Through social listening, you can learn more about trending topics your customers follow, the brands they interact with most and why, and where they spend their time engaging. With this information, you can learn more about your audience and structure your marketing campaign messages to reach and engage them better.
Social listening tools let you monitor multiple social platforms from one dashboard, where you can check brand mentions, keyword searches, tags, and DMs.
Finally, market research is valuable for learning more about your target audience. Identify industry competitors with the same target audience as you and spend time researching their strategies. Start on their social media pages and evaluate their techniques and methods. What is their brand tone and messaging? What types of advertisements are they serving their audience? Most importantly, is what they’re doing working?
Suppose your ideal audience is engaging with a specific brand. In that case, you can learn more about your audience — their demographics, interests, and behaviors — by researching how and why they engage with your competition. On the other hand, if your competitors don’t see success, research to find out why and tailor your marketing to do the opposite.
Social media isn’t the only place to learn more about your target market via industry competition. Take your market research a step further and dive into case studies, psychological analyses by marketers in your niche, and examples from successful businesses like yours. This information can give you a broad understanding of your audience insights, which you can then use as you dive into specific customer data details.
Taking the time in advance to nail down a target audience for your marketing campaign is a worthwhile investment that can pay some major dividends. Before you embark on a campaign, consider the following benefits of establishing a target audience:
Targeting a specific audience helps businesses maximize their time and resources by focusing their marketing efforts on the people most likely to be interested in their products or services. This saves money and increases the impact of their advertising and outreach.
Additionally, understanding the behaviors, preferences, and pain points of a target audience enables businesses to design products and services that meet the target’s needs more effectively, thus maximizing the return on their investment.
Digital marketing offers significant advantages over traditional models, and reaching the right audience is one of them. By targeting the proper audience, your content or campaigns end up in front of the people who need to see them most. Contrast that with a billboard approach that costs more to reach customers without concern for demographics or buyer intent.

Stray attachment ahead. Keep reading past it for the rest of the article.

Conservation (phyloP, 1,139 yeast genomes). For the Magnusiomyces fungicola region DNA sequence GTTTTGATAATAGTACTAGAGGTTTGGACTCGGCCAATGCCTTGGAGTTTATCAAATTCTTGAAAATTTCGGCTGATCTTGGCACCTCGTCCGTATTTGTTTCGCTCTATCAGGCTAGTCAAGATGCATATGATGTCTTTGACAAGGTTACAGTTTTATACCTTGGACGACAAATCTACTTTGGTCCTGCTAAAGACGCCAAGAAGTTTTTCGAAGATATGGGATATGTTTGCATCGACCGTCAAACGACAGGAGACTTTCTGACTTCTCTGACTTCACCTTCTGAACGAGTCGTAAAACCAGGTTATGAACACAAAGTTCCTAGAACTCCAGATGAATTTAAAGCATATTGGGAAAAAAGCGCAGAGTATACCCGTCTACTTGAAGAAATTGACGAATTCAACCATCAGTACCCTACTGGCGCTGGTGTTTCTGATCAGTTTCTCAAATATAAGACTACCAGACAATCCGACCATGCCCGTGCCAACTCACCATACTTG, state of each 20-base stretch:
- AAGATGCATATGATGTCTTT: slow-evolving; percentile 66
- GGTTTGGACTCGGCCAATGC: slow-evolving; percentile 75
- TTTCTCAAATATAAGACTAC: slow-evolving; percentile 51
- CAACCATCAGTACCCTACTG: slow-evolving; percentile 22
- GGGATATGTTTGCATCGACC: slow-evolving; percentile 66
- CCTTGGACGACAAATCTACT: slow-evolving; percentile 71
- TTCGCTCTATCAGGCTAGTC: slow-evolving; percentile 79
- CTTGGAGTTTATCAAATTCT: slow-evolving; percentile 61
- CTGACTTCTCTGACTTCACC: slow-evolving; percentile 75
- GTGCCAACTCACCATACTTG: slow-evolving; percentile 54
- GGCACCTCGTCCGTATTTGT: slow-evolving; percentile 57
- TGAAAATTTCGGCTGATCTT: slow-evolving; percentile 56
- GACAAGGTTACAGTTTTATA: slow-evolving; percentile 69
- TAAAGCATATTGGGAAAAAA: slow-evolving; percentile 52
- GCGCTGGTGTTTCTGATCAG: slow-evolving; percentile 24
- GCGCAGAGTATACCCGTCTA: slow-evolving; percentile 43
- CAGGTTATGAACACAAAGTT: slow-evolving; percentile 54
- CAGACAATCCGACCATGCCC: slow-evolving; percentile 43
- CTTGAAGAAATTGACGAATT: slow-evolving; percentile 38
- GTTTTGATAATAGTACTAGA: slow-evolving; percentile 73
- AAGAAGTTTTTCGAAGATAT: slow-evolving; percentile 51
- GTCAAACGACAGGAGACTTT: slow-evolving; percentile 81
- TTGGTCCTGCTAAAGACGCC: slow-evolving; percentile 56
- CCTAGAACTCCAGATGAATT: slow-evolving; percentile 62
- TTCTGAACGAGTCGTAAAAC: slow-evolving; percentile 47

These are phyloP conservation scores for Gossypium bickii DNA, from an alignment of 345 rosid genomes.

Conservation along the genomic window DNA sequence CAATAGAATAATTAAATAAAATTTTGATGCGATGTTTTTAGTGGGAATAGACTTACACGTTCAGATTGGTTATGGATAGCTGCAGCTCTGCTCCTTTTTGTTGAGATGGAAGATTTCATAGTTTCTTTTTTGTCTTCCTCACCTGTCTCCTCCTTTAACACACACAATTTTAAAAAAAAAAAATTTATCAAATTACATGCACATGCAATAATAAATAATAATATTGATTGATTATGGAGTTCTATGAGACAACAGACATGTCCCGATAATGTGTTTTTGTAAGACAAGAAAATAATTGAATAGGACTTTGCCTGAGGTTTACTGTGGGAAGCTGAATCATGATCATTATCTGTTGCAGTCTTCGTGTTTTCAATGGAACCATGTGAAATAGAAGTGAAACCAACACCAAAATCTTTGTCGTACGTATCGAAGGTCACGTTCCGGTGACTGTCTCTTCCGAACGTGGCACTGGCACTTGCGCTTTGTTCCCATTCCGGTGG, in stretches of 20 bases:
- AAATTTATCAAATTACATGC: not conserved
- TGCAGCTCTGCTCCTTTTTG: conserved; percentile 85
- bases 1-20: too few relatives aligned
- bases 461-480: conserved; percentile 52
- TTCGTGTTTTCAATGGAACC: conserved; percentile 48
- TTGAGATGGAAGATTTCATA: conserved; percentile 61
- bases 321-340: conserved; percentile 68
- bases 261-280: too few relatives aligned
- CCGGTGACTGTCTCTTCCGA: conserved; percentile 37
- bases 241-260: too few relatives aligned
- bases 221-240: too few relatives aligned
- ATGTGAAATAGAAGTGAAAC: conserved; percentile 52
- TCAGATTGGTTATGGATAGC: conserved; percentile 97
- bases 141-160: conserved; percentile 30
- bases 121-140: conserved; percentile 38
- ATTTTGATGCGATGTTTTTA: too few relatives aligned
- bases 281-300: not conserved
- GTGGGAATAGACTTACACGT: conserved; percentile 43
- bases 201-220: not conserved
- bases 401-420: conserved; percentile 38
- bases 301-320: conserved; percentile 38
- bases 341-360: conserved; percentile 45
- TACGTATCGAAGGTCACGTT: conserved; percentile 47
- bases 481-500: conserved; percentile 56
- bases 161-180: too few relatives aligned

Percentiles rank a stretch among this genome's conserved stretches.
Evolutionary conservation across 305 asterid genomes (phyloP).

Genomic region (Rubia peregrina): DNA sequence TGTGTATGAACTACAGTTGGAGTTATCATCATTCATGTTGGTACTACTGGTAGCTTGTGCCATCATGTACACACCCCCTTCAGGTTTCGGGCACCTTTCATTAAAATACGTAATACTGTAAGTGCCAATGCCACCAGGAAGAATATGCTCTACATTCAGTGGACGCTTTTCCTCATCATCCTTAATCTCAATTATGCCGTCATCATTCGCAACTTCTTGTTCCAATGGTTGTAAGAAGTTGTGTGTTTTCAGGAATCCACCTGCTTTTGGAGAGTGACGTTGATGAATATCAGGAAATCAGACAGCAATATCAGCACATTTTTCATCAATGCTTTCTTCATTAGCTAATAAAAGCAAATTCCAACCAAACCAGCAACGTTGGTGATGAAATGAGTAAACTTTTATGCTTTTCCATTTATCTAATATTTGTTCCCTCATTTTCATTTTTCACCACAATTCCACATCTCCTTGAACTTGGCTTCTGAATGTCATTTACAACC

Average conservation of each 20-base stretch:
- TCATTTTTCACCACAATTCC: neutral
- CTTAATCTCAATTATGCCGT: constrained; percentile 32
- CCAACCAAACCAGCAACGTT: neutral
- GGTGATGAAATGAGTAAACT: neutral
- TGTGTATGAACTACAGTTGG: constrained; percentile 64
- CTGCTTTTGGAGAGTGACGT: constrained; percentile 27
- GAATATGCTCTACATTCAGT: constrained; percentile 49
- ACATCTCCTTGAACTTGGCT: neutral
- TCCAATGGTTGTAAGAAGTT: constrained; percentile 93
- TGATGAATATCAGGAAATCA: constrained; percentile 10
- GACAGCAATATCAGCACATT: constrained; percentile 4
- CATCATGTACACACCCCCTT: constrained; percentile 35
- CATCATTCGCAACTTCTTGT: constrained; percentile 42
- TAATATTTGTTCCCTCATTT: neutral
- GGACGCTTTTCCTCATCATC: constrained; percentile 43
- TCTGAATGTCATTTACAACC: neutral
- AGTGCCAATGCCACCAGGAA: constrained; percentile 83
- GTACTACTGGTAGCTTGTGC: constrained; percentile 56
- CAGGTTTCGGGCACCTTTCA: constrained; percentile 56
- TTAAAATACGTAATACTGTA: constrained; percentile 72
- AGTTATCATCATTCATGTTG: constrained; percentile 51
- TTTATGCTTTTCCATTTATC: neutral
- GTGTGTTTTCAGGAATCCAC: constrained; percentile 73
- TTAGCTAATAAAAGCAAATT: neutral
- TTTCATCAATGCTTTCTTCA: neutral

With a target audience in place, you’ll be able to make confident choices about what kinds of campaigns to run and the messaging you need to succeed. Target audience segmentation relies on data that you likely already have.
Knowing your target audience is essential. Many business owners with limited marketing experience might struggle with it. AdRoll can use your data to help understand your target audiences and how to segment them. If you’re struggling to maximize your marketing budget, learn more about our tools and how to reach the right people for your product or service.
There are various ways to reach your target audience, depending on who they are and what channels they frequent. Effective marketing campaigns often use multiple channels to ensure their message reaches the right people.
These channels might include digital methods like email, social media, or search engine optimization (SEO), or traditional offline tactics such as print advertising or direct mail. Additionally, engaging in targeted influencer outreach or sponsoring relevant events or conferences can be helpful in reaching your target audience.
Target audiences can generally be divided into two categories — demographic and psychographic. Demographic target audience categories include age, gender, location, family status, occupation, and income level.
Psychographic target audience categories focus more on behavioral traits such as interests, attitudes, and lifestyle choices. Identifying which of these characteristics best defines your ideal customers is the key to developing an effective marketing strategy.
Use available data and tools, including your CRM, social media insights, website analytics data, surveys, and social listening programs to gain insights about customer personas. These information sources can surface critical details about your customer base that you may not have previously considered.
Last updated on March 10th, 2023.